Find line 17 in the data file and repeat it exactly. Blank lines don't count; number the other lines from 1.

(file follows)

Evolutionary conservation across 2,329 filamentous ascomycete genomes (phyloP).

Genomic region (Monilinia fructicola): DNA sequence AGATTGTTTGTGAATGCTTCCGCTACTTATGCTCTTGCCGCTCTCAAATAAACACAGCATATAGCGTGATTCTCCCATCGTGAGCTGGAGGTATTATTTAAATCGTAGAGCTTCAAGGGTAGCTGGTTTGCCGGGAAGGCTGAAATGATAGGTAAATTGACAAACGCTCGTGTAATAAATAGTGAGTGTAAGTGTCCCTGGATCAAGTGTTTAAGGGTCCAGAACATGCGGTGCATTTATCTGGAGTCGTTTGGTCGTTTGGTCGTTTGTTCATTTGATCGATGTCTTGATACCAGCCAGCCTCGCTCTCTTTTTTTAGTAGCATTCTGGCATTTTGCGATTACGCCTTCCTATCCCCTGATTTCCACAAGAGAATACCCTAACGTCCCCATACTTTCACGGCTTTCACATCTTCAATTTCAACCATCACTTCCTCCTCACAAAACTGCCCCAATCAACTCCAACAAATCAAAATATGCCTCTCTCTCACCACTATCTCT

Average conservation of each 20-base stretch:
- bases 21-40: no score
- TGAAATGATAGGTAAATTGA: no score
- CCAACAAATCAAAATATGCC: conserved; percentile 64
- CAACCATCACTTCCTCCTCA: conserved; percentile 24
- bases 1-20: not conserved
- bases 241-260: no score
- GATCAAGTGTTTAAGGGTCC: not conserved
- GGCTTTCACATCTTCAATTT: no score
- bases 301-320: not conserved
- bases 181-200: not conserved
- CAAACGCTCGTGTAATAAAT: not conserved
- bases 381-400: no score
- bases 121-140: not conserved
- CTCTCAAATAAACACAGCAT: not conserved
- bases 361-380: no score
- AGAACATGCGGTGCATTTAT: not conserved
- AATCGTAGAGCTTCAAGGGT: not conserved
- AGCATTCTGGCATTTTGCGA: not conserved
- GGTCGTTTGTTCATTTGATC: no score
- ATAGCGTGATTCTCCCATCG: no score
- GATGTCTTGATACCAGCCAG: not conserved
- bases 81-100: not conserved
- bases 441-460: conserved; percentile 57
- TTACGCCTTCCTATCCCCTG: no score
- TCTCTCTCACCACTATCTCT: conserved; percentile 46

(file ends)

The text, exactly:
- CTCTCAAATAAACACAGCAT: not conserved